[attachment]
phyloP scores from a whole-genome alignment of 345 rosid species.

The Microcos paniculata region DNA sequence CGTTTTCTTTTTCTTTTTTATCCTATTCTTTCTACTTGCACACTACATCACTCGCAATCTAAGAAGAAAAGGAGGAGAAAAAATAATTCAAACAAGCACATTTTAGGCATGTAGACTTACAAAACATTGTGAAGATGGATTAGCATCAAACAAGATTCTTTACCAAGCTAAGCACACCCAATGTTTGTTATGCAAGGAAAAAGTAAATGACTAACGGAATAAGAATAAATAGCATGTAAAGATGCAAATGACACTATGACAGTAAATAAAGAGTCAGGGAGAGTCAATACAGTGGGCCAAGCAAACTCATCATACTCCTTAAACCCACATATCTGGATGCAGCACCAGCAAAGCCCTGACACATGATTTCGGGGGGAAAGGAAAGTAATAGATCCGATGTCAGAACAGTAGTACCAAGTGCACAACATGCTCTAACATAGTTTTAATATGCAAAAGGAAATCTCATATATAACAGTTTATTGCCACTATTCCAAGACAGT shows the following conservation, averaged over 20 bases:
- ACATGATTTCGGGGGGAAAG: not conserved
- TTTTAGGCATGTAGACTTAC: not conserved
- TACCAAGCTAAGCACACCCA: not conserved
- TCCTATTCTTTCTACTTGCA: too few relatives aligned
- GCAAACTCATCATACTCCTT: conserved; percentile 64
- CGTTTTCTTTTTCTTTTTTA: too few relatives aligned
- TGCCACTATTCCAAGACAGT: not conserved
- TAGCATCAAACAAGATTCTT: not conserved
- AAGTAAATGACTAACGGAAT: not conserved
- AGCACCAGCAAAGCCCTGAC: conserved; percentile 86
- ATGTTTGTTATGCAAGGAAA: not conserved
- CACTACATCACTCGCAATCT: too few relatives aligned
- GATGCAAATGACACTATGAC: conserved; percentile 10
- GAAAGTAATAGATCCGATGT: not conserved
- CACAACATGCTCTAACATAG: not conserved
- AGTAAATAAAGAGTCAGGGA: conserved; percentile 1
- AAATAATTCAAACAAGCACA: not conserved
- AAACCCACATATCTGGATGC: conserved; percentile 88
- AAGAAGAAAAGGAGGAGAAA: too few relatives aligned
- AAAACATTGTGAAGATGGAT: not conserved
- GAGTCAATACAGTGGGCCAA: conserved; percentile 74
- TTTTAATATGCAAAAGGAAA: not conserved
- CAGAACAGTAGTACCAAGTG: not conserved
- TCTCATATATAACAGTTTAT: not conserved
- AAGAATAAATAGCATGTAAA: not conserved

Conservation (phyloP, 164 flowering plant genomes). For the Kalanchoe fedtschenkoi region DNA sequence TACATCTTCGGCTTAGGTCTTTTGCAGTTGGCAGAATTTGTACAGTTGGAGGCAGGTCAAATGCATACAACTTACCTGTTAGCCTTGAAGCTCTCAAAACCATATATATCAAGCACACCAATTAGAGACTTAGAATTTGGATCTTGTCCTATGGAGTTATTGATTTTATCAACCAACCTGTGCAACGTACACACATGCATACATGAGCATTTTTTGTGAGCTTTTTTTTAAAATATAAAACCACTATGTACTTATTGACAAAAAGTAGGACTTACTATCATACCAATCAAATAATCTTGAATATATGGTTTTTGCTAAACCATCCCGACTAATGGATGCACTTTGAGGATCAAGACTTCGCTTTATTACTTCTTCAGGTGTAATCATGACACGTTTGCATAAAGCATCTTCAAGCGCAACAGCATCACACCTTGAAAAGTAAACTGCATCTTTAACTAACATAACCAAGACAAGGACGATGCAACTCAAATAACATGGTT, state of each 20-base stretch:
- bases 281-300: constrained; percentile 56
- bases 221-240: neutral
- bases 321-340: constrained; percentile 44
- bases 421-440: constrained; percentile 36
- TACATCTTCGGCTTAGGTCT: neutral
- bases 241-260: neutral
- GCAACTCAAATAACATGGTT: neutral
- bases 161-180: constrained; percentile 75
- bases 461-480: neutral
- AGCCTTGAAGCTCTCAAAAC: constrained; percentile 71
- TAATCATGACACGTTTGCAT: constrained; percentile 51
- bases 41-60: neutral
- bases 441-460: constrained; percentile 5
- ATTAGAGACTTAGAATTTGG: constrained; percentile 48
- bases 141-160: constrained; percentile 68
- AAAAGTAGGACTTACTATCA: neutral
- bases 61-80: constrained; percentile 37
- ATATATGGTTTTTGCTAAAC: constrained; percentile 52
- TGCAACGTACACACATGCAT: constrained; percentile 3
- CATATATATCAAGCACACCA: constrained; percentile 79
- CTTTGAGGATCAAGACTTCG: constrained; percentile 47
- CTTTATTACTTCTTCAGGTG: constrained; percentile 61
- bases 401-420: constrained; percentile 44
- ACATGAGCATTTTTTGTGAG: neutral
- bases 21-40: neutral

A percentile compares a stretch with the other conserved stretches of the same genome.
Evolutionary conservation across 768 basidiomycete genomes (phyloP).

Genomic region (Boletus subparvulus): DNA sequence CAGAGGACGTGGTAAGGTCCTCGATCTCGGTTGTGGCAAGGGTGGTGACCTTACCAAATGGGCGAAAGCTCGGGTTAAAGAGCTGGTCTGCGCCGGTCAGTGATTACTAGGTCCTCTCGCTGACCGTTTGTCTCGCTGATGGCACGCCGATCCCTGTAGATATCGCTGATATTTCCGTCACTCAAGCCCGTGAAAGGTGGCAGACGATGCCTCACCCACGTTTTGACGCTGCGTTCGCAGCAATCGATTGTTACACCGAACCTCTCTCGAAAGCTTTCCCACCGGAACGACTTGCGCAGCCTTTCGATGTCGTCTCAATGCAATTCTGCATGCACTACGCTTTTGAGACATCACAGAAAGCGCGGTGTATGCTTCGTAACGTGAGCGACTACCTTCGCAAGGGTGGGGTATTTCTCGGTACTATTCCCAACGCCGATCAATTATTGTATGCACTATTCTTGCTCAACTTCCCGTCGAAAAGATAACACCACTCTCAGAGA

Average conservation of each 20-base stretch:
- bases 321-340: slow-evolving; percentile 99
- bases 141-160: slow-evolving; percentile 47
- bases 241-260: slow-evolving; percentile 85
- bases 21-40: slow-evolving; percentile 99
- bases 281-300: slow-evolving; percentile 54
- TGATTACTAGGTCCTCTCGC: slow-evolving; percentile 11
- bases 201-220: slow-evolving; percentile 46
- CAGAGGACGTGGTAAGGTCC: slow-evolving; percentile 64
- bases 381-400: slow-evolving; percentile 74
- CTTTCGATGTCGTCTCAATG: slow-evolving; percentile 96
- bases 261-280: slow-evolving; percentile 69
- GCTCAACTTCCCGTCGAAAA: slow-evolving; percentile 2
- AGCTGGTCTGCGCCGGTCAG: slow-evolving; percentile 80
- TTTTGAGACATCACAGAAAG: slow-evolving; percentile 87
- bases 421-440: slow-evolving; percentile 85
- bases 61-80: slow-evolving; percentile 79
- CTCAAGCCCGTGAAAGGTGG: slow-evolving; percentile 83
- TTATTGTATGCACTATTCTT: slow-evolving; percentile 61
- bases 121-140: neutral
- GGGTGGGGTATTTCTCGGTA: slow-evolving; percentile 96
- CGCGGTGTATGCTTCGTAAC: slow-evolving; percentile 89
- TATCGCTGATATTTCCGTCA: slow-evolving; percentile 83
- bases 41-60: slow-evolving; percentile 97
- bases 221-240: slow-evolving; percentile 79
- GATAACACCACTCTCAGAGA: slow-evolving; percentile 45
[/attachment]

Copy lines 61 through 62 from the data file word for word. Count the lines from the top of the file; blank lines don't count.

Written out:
- bases 21-40: slow-evolving; percentile 99
- bases 281-300: slow-evolving; percentile 54